The competition schedule for the 2008 Beijing Olympics has been finalized, with the swimming finals and some of the artistic gymnastics to be held in the morning, the International Olympic Committee (IOC) announced on Thursday.
"After a thorough consultation process, the IOC executive board has approved a final version of the competition schedule," IOC's coordination commission chairman Hein Verbruggen told a press conference.
The team and all-round individual gymnastics events are set for the morning, although the individual apparatus events will be contested in evening sessions.
The men's basketball final will take place in the afternoon, an IOC spokesman confirmed to Xinhua.
The schedule, agreed after months of tough negotiations, will allow the prestigious events to be aired at peak-time in the United States by host broadcaster NBC who paid 3.55 billion US dollars for rights to the 2000-2008 Games.
But athletics finals will be staged in the evening, with the traditional exception of the marathon.
The proposed shift to morning for the swimming finals had sparked controversy when it was leaked in Australia earlier this year, with some swimmers accusing the IOC of sacrificing the interest of athletes to satisfy the needs of NBC.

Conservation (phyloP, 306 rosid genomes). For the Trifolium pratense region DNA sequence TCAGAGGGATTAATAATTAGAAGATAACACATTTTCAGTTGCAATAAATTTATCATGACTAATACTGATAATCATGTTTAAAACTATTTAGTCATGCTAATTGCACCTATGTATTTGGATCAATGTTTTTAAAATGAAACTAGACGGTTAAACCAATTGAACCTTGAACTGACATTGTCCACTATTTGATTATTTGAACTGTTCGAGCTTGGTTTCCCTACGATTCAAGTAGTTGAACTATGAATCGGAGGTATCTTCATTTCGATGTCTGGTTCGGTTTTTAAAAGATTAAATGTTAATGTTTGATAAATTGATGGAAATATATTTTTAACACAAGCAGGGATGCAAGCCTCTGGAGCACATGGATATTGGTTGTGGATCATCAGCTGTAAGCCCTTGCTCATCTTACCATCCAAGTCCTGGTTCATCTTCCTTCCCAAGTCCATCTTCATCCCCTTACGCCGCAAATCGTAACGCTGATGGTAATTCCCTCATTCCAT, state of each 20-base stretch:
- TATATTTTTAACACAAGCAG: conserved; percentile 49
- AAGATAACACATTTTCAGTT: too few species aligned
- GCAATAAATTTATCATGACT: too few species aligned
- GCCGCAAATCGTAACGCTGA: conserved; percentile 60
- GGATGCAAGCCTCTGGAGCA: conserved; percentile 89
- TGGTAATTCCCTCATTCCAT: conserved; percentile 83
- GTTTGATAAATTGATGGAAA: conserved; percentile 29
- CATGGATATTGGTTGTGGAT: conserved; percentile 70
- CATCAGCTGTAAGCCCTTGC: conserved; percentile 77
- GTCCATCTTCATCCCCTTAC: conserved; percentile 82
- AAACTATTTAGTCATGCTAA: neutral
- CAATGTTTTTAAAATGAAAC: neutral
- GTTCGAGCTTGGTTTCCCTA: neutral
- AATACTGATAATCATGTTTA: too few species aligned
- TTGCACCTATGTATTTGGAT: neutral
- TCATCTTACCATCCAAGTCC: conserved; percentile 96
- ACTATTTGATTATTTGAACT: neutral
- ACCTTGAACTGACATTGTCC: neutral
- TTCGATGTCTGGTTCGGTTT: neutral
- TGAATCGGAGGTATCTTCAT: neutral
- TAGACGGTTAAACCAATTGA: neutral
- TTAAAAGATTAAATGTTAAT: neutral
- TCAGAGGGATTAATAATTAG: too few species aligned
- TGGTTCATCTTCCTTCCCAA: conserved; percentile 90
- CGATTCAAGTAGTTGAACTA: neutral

The IOC had looked at precedents and tried to balance the interests of broadcasters, athletes and sports federations before making the decision, said Verbruggen.
"Such a schedule is a matter of discussions with the host country, with the organizers, with the international federations. The IOC will never take a decision without the consent of the federation concerned," he said.
"And also you need to listen to the wishes of the broadcasters and what comes out of that is a compromise."
Rowing in 2008 will be held in the afternoon in a concession to the British TV market, while diving finals will be held in the afternoons and evenings for the Australians.
"There can never be a perfect 'one-size-fits-all' solution which suits each and every stakeholder equally, but the IOC decision has endeavored to find the best balance for the Olympic Movement as a whole," said Verbruggen.
Asked whether it was fair for Chinese who may not be able to watch morning events because of work, Gilbert Felli, IOC's Olympic Games executive director, said swimming was just one of many sports at the Games.
"We are not talking about the swimming world championships, there will be plenty of other competitions for the Chinese to watch on television in the evening," he said.
At the 1988 Seoul Games, swimming, gymnastics and athletics finals were held in the morning.